If you're living with a health condition, you may constantly hear about the importance of “progress over perfection” — to the point where it may even feel cliché. But if you constantly worry that you're not doing enough in life with your condition, compare yourself against your able-bodied friends, or strive for perfection in every area of your life, noticing and celebrating your progress can help you more fully accept yourself and your capabilities. Life with a health condition can be messy and unpredictable — which can make perfection a tempting but impossible goal.  When your health rapidly changes from your “baseline” to a “hard day” to “feeling your best,” you may want to hold onto those “good days” for as long as you can and try to put the state of your health entirely in your control.  Unfortunately, though, there are so many physiological and mental factors that influence your health that while you can make some lifestyle choices that may improve life with your medical condition, those days when you function at your “peak” may not be sustainable for long stretches of time — and that's OK. Although it may sting to see your able-bodied, neurotypical friends living their lives in a way that's not as much dictated by their physical or mental state as yours might be, striving for that type of “perfection” in your life with a health condition may cause burnout and amplify the effects of your symptoms. Instead of constantly focusing on doing the most you can, acknowledge the pain of not knowing what your health will look like from day to day, and look at your overall trajectory. You may have days when you feel well and accomplish your goals, days when you struggle, and every type of day in between, but if you're making progress in terms of adapting to your symptoms, learning new ways of thinking and accepting yourself as you are, you're succeeding in life. In life with any type of health condition, emphasizing progress over perfection can help you become more in-tune with your strengths and abilities. Maybe you can't seem to muster up the energy to get the dishes done, but you successfully calmed yourself after a panic attack in a way you couldn't just last month. Maybe you've noticed yourself struggling physically, so you made yourself an appointment with a specialist instead of pushing through pain and discomfort.  Maybe you found yourself crying after a rough therapy session, but you know you had an important breakthrough that will ultimately help you. And maybe you're implementing lifestyle changes that don't look like the changes in your friends' lives but that help you better manage your health. If you're making progress in terms of your health or self-acceptance, you're setting yourself up for a more fulfilling life — which can be far more rewarding than trying to force yourself into “perfect” health. Your health isn't static, so holding yourself up to an arbitrary standard of perfection may make you constantly feel like you're never measuring up to the person you aspire to be.  When you focus on the progress you're making and celebrate the small victories in life with your health condition, though, you may feel like you genuinely love where you are in your life — not where you could be.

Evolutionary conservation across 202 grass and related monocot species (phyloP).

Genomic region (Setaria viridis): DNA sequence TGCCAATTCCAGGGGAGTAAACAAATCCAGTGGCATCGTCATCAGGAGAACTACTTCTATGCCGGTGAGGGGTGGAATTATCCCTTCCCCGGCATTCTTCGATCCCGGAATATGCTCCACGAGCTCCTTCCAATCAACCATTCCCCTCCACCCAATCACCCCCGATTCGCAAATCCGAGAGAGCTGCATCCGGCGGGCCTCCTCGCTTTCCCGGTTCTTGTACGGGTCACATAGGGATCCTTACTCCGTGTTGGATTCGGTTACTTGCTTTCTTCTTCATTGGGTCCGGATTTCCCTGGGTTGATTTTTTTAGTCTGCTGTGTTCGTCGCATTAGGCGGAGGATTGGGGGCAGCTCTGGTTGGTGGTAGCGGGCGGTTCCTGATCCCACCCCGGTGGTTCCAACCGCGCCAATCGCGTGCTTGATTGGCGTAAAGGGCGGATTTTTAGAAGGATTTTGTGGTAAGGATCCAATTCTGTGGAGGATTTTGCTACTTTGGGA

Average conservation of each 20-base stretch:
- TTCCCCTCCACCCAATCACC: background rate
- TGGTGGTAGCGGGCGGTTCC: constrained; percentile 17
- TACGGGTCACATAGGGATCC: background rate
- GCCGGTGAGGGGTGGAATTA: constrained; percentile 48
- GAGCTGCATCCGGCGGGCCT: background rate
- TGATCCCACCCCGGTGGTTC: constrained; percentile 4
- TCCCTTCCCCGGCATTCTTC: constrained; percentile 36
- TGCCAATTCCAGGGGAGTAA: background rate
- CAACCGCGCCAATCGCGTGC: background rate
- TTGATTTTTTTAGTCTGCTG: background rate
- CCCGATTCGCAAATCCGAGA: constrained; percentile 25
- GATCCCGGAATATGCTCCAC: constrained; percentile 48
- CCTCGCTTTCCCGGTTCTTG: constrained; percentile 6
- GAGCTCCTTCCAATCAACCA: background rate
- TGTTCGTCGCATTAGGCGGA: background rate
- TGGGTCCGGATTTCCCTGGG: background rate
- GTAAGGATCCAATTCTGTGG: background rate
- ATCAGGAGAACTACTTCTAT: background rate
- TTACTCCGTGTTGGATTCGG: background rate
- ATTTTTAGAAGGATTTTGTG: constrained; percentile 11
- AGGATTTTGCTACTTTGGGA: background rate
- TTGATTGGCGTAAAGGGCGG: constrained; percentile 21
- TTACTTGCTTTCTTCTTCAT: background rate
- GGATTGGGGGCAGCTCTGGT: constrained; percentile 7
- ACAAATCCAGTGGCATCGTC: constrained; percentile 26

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A Letter to What I Can't Do Because of My Disabilities

Dear What I Can't Do, I'm at a loss for what to do again. Once again, I find myself in eating disorder treatment feeling like staff don't know how to treat the root cause of my problem – my relationship with my disabled body. Time after time, I hear “don't focus on what your body looks like, but what it can do for you.” But what happens next when I don't like how my body functions either? Society tells me to focus on what I can do vs. what I can't do. But, this is invalidating because everything I can't do is just as much a part of me as my arms and my legs. It's hard to pretend those don't exist when it's very clear that those limbs do exist. What I can't do often feels like this big black cloud in me, always ready to rain on my parade. While there are so many things I can't do due to fatigue and pain from my cerebral palsy and mental health, I've gained perspective others don't have. What I can't do makes me, me. And that's where the words acceptance and forgiveness come in. If I could do everything I wanted to, I'd be a practicing physical therapist and possibly have a family by now. Instead, I'm in and out of mental health treatment year after year. I spend my time focusing on my physical and mental health as my full-time job. I volunteer one morning a week at a hospital. That's what I can do, but that's only happening because of what I can't do. Because of what I can't do – be a physical therapist, I have a completely different life ahead of me than the one I had planned for years. Because of what I can't do, I've spent the last five years living with my parents. I don't feel like I'm “adulting” like other 28-year-olds. Because of what I can't do, I've become an advocate after experiencing injustices faced by poor and disabled people every day. I make sure buildings are accessible and speak up when they aren't. I have written about the lack of adequate low-income housing and how receiving SSI payments forces an individual to live in poverty and be unable to marry in order to keep financial assistance and proper health insurance. Because I can't be a physical therapist – due to both physical and mental health reasons – my income is limited to SSI and I will basically be moving out of my parents' house and into poverty in the coming months. My physical and mental health make many things difficult or impossible such as running, keeping up with friends and family, and having the energy to explore my community and the world around me. I have to accept that this is all part of my life. I can't ignore it, and I don't want others to ignore that either. I am who I am because of – not in spite of – what I can't do. Acceptance is hard, and I know I must work through that before I can work through forgiveness. Forgiveness is difficult because it forces me to let go of some dreams forever. And that's really uncomfortable. In the end, I need acceptance and forgiveness to heal. "Accept yourself, love yourself, and keep moving forward.” –Ray Bennett